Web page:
Abuse and Submission

Abuse and Submission
… What’s Biblical and what’s intolerable?
Fifth of four part series. (Important Additional Article)

One of the most common questions we receive by letter, e-mail and from callers on New Life Radio has to do with the tolerance of verbal and physical abuse within a home as well as with hostile people who persecute Christians.

Should we take a path of passivity or should we resist?

How do we reconcile victimization and abuse with submission within marriage?

What exactly does abuse mean?

When do we turn the other cheek?

Case Study #2:

With tears in her eyes, she listened intently as I carefully instructed her about how she needed to plan her escape from her violent and angry husband.

“I can’t believe this is even happening.  He was so nice to us when we were dating and now, he is so different.  I can’t believe what I’ve gotten myself into.” 

She was a well-meaning single mom who fell in love with a man who swept her off her feet and who felt like the man of her dreams.

As a divorcee, she often worried if she and her son would ever have the security of a family unit as well as a loving male role model for her teenager.

“He was so engaging and seemed to be so strong and decisive.  He did everything for my son and me when we were dating.  He arranged everything ahead of time, and I was so impressed with his initiative and follow through.  He would hardly let me do anything.  He seemed so caring and he was just the kind of leader I was looking for.”

While she was aware that he had a history of drug and alcohol dependence, the fact that he had been sober for two years was comforting to her and for the first time in as long as she could remember someone was taking care of her.

When she said, “I do!” at the wedding ceremony, she was clueless and never imagined the bubble would pop.

And pop it did.

With no premarital counseling and a relatively short dating period, she had no idea that the reason for her new husband’s addictions was his own violent and chaotic childhood.

So, in order to adapt to the danger within his own home, her husband had learned at an early age to self medicate with beer and wine.

He also became very controlling amongst his peers and got into fights continually throughout high school.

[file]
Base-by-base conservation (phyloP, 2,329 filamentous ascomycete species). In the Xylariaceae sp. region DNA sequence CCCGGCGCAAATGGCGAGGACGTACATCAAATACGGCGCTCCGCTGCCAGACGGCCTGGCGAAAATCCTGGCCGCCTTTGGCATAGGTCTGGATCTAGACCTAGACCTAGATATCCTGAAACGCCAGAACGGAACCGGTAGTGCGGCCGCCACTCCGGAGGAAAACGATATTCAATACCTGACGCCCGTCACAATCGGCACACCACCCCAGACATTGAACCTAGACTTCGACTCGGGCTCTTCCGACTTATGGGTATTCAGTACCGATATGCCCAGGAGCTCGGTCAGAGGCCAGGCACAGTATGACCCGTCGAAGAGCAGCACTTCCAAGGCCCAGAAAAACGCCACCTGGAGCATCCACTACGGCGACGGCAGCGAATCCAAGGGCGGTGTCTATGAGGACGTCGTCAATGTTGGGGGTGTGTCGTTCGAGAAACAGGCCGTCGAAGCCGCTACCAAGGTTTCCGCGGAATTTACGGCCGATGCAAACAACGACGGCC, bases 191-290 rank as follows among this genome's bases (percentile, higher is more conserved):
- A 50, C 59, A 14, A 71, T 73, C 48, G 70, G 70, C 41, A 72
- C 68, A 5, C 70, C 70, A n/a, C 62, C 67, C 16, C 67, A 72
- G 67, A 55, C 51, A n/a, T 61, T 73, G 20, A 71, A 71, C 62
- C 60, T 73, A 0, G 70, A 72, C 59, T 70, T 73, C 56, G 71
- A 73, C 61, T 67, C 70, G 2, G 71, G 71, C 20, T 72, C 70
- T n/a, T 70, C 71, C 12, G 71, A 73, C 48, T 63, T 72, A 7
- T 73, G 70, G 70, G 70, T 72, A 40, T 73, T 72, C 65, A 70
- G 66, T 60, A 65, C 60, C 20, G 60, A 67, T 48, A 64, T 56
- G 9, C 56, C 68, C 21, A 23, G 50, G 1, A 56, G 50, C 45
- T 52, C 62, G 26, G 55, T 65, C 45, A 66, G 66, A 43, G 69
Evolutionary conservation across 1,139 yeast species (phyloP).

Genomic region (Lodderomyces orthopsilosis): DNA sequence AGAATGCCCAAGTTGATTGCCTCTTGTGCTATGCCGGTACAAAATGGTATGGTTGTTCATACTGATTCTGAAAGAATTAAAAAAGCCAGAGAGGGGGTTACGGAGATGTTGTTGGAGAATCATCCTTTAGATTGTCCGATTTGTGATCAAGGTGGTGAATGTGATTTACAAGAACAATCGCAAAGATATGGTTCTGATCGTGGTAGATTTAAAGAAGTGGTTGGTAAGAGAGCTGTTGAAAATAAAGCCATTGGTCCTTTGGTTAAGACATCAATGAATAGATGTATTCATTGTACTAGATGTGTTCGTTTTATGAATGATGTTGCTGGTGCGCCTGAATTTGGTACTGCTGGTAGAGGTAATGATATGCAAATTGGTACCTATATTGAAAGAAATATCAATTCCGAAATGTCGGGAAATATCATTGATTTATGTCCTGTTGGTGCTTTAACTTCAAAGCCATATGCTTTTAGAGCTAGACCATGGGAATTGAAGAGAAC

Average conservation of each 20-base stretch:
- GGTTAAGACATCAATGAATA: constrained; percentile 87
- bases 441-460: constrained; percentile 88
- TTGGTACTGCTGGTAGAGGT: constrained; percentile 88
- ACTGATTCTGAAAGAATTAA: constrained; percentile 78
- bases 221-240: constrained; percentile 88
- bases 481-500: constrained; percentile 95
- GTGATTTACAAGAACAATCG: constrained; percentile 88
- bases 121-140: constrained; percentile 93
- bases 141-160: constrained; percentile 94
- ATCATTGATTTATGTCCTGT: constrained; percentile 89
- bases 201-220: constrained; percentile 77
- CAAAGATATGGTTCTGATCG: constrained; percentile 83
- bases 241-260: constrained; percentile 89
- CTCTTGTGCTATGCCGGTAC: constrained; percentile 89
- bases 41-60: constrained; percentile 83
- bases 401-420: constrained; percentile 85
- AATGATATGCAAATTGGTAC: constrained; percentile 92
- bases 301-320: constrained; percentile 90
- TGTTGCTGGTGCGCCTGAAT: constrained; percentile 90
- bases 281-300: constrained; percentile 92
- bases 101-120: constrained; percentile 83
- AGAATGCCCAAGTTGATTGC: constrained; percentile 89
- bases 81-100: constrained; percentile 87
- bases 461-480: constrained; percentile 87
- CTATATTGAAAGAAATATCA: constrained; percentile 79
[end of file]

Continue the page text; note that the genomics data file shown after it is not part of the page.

Even though her new husband was “sober”, he was a “dry drunk” who had poor coping mechanisms and was an obsessive-compulsive controller who got very angry if people did not comply.

She quickly learned that he was nice as long as they did things his way but when things did not, his face would contort and his countenance would grow dark and he would use intimidation to achieve compliance.

When her teenage son tried to oppose the new step dad or beat him in a sports game, the new husband became incensed.

Over the course of the next couple of years, the teenager grew bigger and stronger and the intensity of the arguments escalated.

While the husband never actually hit the boy, he would rage in his face, “bump” him with a shoulder and tell the teen, “go ahead and take a swing at me, I know you want to.”

Abuse?

Certainly!

A powder keg waiting to explode with the potential of someone really getting hurt?

Only a matter of time!

Who is the adult here?

Probably the teen who controlled himself and who asked his mom if he could move out and go live with his own dad.

If you are a victim of abuse or of rage from a spouse that could turn into physical violence, then you need to prepare a plan.

Get out of the house as soon as possible and negotiate from a safe distance through a third party.

You will need friends who can support your decision and provide resources that will allow you to transition into a safe environment.

This may also involve taking refuge in a secret location where the angry controller cannot find you and intimidate you into returning home.

Fear of punishment and retaliation is the greatest single reason why people stay in abusive situations.

People entrapped in these relationships are usually insecure and lack confidence due to their own painful upbringing thus, they are easily controlled through fear, threats and menacing behaviors.

Unfortunately, this can go on for years and even decades and sadly, many of these situations have tragic endings.

Are you in a frightening situation?

Are your children endangered?

Many shelters and centers will educate and counsel you about your options.

Also, make a decision ahead of time to call 911 when situations dangerously escalate and allow a peace officer to escort you to safety.

In the next few weeks, we will look at a case study involving a battered male as well as comments on I Peter 3 and Ephesians 5 regarding Biblical teaching on submission within a marriage.

Our love to you,

Milan & Kay